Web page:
You just inherited a house and you need to take care of all the items in it. Or you are the Executor of a Will and you have to distribute items and real estate to beneficiaries. No worries, we are here for you! In the first part of this series of articles, we focused more on the valuable belongings and documents you need to keep safe and/or distribute. Now that this is out of the way, we can focus on what to do with less valuable items – or even the junk in the house.
Collect the clutter
After you remove any valuable items you spot right away, start carrying the junk out of the home.
Make a plan to clean out the home, getting rid of things that are broken, damaged, or have little practical value. Keep in mind that you’ll be donating some of your items and selling others. Try to avoid throwing anything out that might have value to someone else.
If you find large junk items, like furniture, place them outside so they will be picked up by junk removal companies.
Tip: Don’t second-guess yourself! If it seems like junk at first, it usually is.
Hire a junk hauler
Once you’ve made a pile of garbage, it’s time to get rid of it. This is one of the biggest steps, so don’t be afraid to feel a little relief.
Hire a junk hauler with a large truck to sweep away that big pile of trash, or persuade several friends to help you move everything to a local dump.
Tip: Recycling helps the environment, when you hire a junk-hauler, ask them if they separate recyclables.
Have an Estate Sale!
After you’ve selected what’s worth keeping and tossed out the trash, you’ll still have a lot of stuff. Fortunately, that’s where estate sales come in.
Hosting an estate sale is the most time-consuming and labor-intensive part of the process. You can skip this step and go straight to the donation process if you do not care about earning any money from the sale. However, preparation for a sale gives you an opportunity to clean out all of the items in the house.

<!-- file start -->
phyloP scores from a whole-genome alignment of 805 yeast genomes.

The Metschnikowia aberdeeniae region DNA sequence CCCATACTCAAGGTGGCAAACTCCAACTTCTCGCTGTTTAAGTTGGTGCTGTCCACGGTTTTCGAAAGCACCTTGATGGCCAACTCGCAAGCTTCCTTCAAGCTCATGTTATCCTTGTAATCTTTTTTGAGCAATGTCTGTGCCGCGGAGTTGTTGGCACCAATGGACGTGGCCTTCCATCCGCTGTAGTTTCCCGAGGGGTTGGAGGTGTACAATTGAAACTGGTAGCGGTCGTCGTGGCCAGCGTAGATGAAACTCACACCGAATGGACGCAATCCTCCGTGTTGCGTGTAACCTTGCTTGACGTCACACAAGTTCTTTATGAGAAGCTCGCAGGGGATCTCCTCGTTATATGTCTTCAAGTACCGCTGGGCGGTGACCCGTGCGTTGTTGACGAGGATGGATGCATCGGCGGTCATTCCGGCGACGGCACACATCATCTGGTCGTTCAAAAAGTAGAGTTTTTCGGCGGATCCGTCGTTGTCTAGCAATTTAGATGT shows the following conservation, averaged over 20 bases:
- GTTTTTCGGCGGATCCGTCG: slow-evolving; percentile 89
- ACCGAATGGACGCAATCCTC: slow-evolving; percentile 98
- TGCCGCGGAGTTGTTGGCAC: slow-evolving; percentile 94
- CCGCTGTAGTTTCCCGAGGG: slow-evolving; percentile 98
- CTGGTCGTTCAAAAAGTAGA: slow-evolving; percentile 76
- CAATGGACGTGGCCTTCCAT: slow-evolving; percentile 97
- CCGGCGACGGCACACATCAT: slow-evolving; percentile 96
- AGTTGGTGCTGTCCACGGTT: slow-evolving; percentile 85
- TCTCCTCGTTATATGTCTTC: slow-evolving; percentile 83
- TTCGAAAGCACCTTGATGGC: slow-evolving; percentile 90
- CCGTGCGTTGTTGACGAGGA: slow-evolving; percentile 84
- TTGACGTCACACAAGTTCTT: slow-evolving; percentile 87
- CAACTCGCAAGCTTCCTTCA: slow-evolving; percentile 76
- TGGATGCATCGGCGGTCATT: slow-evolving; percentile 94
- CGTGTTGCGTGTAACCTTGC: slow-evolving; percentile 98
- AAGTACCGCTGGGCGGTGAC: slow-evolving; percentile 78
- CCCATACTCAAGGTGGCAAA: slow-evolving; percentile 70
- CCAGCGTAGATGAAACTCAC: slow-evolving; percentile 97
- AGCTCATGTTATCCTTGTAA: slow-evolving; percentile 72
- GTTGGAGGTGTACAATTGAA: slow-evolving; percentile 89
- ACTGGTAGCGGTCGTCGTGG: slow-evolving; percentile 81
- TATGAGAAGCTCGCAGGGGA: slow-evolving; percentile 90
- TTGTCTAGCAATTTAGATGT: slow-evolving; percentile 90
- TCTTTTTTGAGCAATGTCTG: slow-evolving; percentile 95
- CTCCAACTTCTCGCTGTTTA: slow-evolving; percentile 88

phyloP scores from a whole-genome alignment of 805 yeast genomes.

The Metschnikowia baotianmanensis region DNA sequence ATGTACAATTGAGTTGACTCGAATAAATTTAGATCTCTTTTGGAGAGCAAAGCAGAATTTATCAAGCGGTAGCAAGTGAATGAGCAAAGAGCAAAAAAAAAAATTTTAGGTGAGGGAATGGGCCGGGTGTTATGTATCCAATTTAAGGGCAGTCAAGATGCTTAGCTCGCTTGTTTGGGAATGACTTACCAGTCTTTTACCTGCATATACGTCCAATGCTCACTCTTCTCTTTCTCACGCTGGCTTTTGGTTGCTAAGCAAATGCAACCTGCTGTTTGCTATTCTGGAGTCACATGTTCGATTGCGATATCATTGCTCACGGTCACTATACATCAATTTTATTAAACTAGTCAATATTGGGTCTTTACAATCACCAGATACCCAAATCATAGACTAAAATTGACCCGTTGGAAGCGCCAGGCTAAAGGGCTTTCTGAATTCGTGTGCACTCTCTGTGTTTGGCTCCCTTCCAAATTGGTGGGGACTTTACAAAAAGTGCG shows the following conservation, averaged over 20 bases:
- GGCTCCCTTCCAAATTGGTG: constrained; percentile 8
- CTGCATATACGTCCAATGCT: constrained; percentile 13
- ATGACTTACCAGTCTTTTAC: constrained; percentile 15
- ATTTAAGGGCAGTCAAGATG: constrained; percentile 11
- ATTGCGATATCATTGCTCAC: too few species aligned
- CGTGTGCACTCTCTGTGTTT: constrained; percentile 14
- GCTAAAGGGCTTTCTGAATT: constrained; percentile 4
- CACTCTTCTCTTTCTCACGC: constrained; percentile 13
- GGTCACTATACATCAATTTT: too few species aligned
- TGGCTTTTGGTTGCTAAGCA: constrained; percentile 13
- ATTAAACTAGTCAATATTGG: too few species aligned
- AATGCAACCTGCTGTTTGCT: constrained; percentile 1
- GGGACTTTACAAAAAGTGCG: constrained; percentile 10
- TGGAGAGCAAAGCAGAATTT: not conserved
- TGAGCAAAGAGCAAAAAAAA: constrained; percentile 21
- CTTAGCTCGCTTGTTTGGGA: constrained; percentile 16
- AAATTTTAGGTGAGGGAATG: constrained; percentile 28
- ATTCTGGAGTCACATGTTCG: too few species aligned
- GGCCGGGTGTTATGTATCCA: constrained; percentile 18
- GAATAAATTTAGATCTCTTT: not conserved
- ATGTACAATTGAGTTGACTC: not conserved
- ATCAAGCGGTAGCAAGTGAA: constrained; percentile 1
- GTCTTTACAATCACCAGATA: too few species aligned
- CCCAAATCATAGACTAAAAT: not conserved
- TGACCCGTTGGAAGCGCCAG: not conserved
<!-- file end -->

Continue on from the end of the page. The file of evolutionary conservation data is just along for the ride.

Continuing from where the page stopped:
Prepare for an estate sale by cleaning and dusting your belongings, writing down an inventory, and figuring out how much everything’s worth.
Tip: While pricing items, it’s best not to get caught up in the details. The goal is to sell everything you have as quickly as possible, just like a yard sale. If you can’t decide between two prices, go with the lower of the two.
Make a donation
The next step is setting up a mass donation. Research donation centers in your local area, and choose the one that interests you most. If you don’t have access to a truck or don’t want to transport donated items yourself, find a place that offers free pick-up.
Donation centers do not accept all donations, and they might discard items that they believe will not sell. Consider donating to more than one donation center when you have a large volume of items to dispose of.
If possible, have the retail value of your donations calculated by the charity. You can earn something because the donations you make may be tax-deductible.
Tip: Get in touch with the charity you want to donate before you actually go through with this process. Also consider donating to your deceased loved one’s favorite charities.
Be sure to check every part of the house
Make sure you’ve completed a thorough search of the house before putting it on the market. Peek into every closet! Check the attic and basement, too. Your loved one may have stored a box of mementos somewhere you’d never think to look.
Tip: If you have a letter of instruction, be sure to re-read it. It often includes important information regarding the keys and passwords necessary to access safe deposit rooms and safes.
Come on, let's clean the house!
You’re putting the house on the market – that can be a relief! But first, you need to clean it up. Luckily, you have people to help in this mission. You can ask friends and family to help scrub the walls, floors, and appliances, or hire a cleaning service.
Even if you are keeping the house, a top-to-bottom cleaning is a good idea.
Tip: Don’t clean the house as you go through the other steps. It’s best to wait until you have cleared all belongings out of the home and then clean it in one go.
When a family member inherits a home, it can be both a blessing and a curse. On one hand, you can clean out the home as quickly as possible, put it on the market to avoid paying a mortgage or property taxes, and make some extra money in the process.
You need time to process the loss and you must resist the temptation to take on more responsibilities than you can handle. This is important so that you can take good care of yourself and your family. And if you need help organizing this process you can use Myend’s post-loss checklist.